Hurricane Harvey’s toll on evidence held for trials may be a windfall for the accused

A crime lab investigator carries bags of evidence past markers on the road at the scene of a shooting in Omaha, Neb., Saturday, Jan. 24, 2015. Two women were shot to death and six people were wounded early Saturday at a house party in Omaha. (AP Photo/Nati Harnik)

As Hurricane Harvey’s floodwaters rose, they didn’t discriminate against homes, businesses and even the local bat colony. Now months following the storm, the true toll on the Harris County court system is only just coming to light.

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During the storm, the Harris County Courthouse Annex on Cypresswood reportedly took on three to four feet of water, which saturated everything in its path. Along with furniture and walls, about 15,000 pieces of evidence were affected.

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Following the storm, authorities scrambled to move the evidence to a secret, secure location where it could be sorted and saved for upcoming trials.

Just after the storm, Harris County officials confirmed evidence was missing or destroyed in 11 cases, though only four were outstanding.

“Following the unprecedented flooding at our Cypresswood office during Hurricane Harvey, where up to three feet of water breached the building and property room,” Precinct 4 Constable Mark Herman said in a statement after the storm,”Our office determined four open cases were affected. Our office immediately notified the Offices of the County Attorney and District Attorney office.”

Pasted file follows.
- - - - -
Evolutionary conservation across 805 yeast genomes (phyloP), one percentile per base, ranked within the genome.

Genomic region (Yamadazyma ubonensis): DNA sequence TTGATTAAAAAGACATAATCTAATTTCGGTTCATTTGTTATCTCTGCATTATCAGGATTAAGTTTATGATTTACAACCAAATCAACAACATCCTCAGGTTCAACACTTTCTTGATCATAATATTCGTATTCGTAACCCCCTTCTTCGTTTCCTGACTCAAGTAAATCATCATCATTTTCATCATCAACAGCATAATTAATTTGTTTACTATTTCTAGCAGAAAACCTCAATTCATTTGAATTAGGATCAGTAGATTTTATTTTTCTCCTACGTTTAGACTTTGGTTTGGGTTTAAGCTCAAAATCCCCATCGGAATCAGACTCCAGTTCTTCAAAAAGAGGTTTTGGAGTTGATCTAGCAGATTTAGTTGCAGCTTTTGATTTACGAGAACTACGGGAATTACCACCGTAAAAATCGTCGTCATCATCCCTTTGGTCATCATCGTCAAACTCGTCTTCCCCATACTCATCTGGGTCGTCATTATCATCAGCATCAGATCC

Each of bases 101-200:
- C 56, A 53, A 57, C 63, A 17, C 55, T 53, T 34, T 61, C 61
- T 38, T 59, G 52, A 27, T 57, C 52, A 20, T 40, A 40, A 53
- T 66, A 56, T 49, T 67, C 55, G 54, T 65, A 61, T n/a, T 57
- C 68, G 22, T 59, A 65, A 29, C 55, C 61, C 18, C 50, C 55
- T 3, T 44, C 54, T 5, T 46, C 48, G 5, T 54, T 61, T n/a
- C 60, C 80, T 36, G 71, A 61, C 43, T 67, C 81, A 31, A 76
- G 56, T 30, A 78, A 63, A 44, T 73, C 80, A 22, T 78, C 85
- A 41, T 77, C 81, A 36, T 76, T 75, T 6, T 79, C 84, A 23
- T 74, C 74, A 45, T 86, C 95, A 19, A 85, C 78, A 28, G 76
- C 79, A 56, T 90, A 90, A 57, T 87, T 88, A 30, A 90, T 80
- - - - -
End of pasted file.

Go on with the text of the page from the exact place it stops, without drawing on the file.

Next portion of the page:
The evidence was described as a drug scale, spent shell-casings, a half-smoked joint and a forged check.

However, authorities are reportedly confirming other evidence was lost or partially destroyed. Herman confirmed to KPRC that guns, money and other evidence were also submerged in water.

The damaged evidence reportedly affects approximately 13 cases at this time.

“There was some evidence that did get wet that was submerged in the water. There was some missing items from the evidence packets once the flood took place,” Herman told KPRC.

Similarly, the Houston Police Department also took on water during Harvey due to a leaky roof. However, officials with the department told news outlets no evidence stored in their facility was affected.

Damaged evidence can be a windfall for defendants.

“In a lot of cases, it can help [defendants]. If that evidence is destroyed and they don’t have that evidence, [prosecutors] can’t make their case,” Tucker Graves, the President of the Harris County Criminal Lawyer’s Association, told Eyewitness news.

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